But what is equally true is that the use of symbols or politicization of symbols of a particular group gradually increases the sense of insecurity among the ethnic others who became clear victim of politicization of symbols. In Sri Lanka, the Tamils, who became a clear victim of politicization of symbols that paved the way for the introduction of the deadly anti-Tamil policies such as the Sinhala-only language and ethnic education standardization as well as state supported anti-Tamil ethnic pogroms, feel that they were being marginalized by the Sinhala politicians to please the Sinhalese, and they will not win justice from the Sinhala polity.

Conversely, the Sinhala symbolism and nationalism pressed the Tamils to adopt their own form of symbolism as a defensive strategy to counter the threats of the Sinhala symbolism. Moreover, the Tamils’ distrust in the fair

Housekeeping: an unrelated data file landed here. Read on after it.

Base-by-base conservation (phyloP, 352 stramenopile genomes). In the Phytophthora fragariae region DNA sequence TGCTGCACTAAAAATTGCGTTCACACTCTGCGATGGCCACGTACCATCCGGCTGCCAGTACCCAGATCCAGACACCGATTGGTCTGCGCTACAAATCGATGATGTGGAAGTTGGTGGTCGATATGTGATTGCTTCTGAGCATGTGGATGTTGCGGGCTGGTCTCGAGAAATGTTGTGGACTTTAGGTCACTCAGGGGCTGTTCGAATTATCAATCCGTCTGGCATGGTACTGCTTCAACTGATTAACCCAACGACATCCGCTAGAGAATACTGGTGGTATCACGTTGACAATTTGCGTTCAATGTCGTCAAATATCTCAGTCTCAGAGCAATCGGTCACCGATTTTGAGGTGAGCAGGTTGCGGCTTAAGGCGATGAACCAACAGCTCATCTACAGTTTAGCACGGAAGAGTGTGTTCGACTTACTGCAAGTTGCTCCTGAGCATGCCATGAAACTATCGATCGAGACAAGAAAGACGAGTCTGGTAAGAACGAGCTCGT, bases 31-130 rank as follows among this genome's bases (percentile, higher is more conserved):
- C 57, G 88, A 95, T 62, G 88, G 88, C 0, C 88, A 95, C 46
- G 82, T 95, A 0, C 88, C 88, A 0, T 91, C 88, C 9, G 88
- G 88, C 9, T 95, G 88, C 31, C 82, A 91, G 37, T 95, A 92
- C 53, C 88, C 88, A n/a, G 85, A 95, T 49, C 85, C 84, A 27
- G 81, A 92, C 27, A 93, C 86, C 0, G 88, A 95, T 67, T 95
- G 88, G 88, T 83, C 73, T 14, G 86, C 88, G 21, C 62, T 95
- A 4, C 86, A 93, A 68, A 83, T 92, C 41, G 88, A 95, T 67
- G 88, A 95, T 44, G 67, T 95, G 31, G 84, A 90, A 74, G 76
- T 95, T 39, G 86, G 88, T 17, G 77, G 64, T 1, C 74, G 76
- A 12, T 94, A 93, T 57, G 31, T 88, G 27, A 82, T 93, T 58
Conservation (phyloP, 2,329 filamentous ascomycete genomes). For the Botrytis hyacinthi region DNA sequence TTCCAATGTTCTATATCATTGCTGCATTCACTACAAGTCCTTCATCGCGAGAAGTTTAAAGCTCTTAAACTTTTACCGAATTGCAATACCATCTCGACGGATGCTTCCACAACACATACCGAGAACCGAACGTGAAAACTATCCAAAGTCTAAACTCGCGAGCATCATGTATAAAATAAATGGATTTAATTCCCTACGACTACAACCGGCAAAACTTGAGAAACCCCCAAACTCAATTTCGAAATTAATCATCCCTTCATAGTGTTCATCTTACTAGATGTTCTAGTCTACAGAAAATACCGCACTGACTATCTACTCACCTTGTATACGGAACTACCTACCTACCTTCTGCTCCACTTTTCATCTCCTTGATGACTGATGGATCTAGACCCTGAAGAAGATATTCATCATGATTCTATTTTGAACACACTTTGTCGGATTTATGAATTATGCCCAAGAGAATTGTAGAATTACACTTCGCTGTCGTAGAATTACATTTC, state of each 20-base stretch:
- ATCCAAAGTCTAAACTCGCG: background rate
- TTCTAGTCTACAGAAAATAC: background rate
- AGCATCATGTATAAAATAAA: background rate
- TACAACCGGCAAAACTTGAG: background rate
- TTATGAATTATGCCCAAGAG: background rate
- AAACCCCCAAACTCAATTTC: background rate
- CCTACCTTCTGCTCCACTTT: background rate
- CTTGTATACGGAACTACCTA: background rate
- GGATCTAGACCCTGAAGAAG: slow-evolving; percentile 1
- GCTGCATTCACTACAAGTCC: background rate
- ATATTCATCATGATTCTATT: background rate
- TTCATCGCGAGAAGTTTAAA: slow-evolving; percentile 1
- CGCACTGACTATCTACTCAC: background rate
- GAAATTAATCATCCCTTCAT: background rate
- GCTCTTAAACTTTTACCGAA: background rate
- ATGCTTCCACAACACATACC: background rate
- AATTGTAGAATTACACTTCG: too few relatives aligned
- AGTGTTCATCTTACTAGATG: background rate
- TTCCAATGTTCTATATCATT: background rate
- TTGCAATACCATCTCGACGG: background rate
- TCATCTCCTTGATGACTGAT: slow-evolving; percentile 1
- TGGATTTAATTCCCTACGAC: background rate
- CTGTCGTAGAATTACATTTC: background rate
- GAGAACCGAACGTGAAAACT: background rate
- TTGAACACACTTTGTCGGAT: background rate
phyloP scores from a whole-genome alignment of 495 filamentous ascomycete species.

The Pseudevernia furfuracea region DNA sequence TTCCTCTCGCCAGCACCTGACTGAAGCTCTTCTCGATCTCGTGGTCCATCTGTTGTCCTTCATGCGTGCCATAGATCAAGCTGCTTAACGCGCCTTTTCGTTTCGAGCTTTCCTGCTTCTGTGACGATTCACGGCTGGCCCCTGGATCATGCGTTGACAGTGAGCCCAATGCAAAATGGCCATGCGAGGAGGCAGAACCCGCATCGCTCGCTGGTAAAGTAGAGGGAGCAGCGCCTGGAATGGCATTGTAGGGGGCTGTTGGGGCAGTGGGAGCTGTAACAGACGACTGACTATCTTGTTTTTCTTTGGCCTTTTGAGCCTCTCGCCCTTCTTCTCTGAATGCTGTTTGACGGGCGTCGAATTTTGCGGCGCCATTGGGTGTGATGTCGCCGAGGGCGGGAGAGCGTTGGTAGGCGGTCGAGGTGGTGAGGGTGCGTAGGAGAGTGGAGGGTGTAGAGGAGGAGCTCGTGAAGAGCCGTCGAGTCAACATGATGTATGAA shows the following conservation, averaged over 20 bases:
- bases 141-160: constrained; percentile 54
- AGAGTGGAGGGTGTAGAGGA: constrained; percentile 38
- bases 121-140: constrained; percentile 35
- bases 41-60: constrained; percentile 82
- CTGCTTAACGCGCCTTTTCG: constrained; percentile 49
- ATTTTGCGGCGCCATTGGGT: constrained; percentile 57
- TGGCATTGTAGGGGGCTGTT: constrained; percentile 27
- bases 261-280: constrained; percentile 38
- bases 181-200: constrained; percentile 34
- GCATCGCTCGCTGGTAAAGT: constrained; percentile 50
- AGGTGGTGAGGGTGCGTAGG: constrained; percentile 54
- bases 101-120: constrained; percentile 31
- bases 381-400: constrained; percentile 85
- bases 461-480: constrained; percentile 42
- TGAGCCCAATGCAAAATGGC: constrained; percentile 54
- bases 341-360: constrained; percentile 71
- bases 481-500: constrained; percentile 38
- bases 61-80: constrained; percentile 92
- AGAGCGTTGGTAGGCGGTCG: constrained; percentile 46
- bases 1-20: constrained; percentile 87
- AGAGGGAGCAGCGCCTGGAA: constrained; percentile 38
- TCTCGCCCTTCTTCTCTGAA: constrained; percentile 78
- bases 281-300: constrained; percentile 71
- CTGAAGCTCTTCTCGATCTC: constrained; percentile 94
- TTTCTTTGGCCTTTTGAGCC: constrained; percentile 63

deliver of state and its institutions persuaded some to embrace violence to exercise their self-determination to build the separate state in the corner of the North and Eastern.

Sri Lanka experiences also prove that the use of symbolism for electoral politics in deeply divided societies would hurt the progress of the country. The island of Sri Lanka could have emerged as a model for successful democracy and economic growth if there was ethnic harmony and unity among the masses. But such progressive end was not gained mainly due to Sinhala elites’ misuse of primordial symbols for electoral gains.

Democracy is a beautiful political practice, but it can trigger deadly ethnic conflict and instability when politicians resort to deadly symbols to win power in vibrant democracy in deeply divided ethnic societies. The Sinhala political establishment needs to understand this basic truth. The form of violent Tamil ethnic nationalism, led by the
LTTE, was inhumanely crushed, and threats by the LTTE had been marginalized. The questions now are, will Sri Lanka win peace? Is ethnic reconciliation possible?

The global actors, including the West assumed that the regime led by Rajapakshe would deliver peace.